Tonight at the lodge, two members related a recent experience that sounded quite strange as they told it... Only to become more strange as I pondered the impossibility of it. It involved an answering machine recording of lengthy phone conversation between two people--a conversation that occurred two years earlier. It is a true "Twilight Zone" experience that is reminiscent of many of the stories in early "Fate" magazine.
One late night, Jack noticed his old skool answering machine click on as an incoming call arrived. It activated several times until it finally began recording a message. The "message" turned out to be a two-way call between fellow lodge brother Ned and an acquaintance as they made elaborate plans for a dinner for an upcoming event. The answering machine recorded a lengthy discussion between the two--who would cook what, who would bring what--even though neither individual had "called" Jack's machine or otherwise recorded the call, a call which had in fact occurred two years earlier.
Ned well recalled the conversation as well as the event, but he could not explain how the call mysteriously appeared on Jack's answering machine many months after the fact.
One of the listeners was a lodge brother who was once employed by AT&T as a network installer, and he had no explanation for the event; and neither did I--though I quickly considered, then discarded, the possibilities... "Maybe the call had been recorded somewhere by something and then..." No. "Maybe there's a ghost in the NSA machine, and a recording made somewhere was inadvertently forwarded..." Nah. Then Ned held up his new Droid and showed us how Jack was listed as frequent call-ee, even though he had never called Jack on this phone. "Possibly," I thought, "Ned's new cell had imported earlier call data from an account or a cloud service..." Possible, but not likely, and it still didn't explain the ghost answering machine recording.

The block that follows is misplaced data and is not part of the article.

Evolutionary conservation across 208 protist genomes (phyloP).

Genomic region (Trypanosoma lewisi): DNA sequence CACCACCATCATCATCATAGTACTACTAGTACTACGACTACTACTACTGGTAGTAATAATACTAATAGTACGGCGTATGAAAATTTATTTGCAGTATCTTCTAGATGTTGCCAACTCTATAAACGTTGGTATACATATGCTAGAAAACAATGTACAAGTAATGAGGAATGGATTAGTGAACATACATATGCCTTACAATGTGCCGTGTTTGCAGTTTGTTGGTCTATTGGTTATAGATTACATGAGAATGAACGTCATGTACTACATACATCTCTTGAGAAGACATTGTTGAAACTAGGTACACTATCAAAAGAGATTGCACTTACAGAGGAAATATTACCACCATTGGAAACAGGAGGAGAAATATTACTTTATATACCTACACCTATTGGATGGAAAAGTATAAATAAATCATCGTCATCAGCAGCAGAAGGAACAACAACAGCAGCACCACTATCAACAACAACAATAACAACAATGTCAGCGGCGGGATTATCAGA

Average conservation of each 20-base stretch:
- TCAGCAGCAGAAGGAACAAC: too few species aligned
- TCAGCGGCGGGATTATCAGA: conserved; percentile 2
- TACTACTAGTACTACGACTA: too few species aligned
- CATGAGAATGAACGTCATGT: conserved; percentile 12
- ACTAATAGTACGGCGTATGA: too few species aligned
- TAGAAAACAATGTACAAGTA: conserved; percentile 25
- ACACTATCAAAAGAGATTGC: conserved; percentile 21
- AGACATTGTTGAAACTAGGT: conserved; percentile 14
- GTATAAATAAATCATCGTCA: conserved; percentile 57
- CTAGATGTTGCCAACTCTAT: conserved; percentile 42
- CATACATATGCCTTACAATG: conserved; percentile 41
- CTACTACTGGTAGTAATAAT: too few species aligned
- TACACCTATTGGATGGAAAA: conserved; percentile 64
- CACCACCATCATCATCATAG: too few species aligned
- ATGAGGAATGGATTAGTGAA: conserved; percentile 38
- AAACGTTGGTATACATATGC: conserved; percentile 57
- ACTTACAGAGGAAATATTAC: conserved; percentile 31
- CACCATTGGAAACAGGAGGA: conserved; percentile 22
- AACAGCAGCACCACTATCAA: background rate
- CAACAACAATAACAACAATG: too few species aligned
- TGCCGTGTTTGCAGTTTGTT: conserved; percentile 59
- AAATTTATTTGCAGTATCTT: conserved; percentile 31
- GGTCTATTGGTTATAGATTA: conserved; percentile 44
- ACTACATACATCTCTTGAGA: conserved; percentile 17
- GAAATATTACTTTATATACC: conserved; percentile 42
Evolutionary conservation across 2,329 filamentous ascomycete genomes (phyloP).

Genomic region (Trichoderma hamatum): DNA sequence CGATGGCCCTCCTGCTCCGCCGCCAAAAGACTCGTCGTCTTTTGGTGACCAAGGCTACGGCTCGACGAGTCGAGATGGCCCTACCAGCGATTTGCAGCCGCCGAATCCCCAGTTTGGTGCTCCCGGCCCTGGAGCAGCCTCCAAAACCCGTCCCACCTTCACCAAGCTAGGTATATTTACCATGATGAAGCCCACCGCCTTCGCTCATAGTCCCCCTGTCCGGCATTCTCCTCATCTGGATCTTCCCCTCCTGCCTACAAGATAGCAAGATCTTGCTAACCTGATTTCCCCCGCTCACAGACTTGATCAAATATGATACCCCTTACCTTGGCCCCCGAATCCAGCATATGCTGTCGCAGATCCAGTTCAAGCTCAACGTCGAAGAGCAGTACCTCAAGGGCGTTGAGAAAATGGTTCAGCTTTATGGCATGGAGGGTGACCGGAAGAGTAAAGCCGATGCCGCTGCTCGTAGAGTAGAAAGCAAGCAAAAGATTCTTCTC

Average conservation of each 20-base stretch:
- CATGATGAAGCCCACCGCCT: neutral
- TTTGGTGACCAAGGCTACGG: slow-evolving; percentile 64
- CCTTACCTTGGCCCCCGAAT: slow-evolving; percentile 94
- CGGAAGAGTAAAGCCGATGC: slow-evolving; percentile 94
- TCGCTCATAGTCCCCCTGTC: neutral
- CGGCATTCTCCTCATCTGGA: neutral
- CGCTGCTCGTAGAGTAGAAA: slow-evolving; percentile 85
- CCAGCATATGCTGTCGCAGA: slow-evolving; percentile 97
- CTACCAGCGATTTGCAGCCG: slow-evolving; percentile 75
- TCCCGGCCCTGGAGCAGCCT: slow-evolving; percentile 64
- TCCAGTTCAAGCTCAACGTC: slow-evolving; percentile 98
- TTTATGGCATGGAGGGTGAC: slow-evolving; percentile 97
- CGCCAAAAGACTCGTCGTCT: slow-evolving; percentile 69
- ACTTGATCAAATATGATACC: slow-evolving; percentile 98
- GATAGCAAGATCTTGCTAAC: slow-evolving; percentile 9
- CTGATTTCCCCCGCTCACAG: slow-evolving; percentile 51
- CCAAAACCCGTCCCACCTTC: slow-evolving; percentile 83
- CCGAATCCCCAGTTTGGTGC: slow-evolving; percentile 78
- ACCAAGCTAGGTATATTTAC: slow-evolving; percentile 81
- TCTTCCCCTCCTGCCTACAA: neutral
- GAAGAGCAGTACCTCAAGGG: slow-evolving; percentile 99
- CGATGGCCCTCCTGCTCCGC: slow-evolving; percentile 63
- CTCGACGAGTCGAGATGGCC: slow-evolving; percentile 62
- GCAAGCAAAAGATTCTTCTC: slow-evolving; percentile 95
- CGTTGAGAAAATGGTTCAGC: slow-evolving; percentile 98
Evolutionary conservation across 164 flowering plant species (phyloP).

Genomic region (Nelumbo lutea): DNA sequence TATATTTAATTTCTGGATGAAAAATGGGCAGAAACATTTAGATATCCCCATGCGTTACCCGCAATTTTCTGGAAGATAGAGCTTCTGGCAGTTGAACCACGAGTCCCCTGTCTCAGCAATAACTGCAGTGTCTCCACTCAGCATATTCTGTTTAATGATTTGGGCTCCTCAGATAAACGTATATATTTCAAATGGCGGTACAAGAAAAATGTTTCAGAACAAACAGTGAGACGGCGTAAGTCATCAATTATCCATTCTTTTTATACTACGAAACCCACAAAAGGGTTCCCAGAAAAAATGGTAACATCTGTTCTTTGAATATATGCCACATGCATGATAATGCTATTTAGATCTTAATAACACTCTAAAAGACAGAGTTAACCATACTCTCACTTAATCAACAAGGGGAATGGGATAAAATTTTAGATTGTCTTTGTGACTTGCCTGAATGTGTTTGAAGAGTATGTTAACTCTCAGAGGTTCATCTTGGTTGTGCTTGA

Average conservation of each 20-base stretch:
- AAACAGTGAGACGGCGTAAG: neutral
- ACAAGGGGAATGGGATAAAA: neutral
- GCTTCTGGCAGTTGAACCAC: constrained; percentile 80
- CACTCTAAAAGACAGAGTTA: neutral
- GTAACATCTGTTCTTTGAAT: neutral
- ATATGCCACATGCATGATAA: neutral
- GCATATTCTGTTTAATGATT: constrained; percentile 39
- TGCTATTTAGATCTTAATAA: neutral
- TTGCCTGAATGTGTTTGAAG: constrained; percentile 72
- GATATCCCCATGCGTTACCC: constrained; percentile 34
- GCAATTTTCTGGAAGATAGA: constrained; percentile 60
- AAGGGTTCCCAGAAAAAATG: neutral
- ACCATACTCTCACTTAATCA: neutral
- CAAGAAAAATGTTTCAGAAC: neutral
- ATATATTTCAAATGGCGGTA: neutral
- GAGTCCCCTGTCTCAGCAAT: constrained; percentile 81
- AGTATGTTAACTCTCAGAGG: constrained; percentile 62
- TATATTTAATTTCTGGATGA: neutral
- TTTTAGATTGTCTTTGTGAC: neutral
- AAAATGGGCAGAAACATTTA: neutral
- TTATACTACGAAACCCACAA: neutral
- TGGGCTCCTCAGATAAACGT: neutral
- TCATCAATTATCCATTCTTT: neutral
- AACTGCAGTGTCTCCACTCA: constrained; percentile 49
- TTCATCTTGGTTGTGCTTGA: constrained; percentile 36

The recording is by no means supernatural--it does not defy currently known scientific laws. In fact, the skeptic would argue that the event has a simple explanation: Someone obviously recorded Ned's call, and then later forwarded the call to Jack's answering machine. While this is of course possible--and, depending on your perspective, probable--I don't buy it. There is simply no reason why anyone would go through the trouble of recording Ned's call, and then, two years later, forwarding this call to a bemused Jack. Both lodge brothers are in their eighties and well past the age of any such intrigue.
What this does remind me of is the oft-reported phenomenon of "phone calls from the dead," where deceased individuals somehow manage to call the living on telephones as well as leave messages on their answering machines. It is a quintessentially late twentieth-century phenomenon, as the "dead" seem to be able to traverse various analog networks (not to mention, voice carriers) and leave audible artifacts on legacy hardware.
Occam's razor suggests, to me, that there is strong synchronicity involved, and that "time" is, as Seth suggests, simultaneous, and not sequential. Events are ordered by the strength of association, and not by cause-and-effect. An event happens to Ned and Jack, lodge brothers. Had the experience happened to two people unknown to each other, it would have been either ignored or not actualized. Instead, it was noticed, and discussed, and now--recorded and published. Meaning and purpose? Unknown, at least, for now.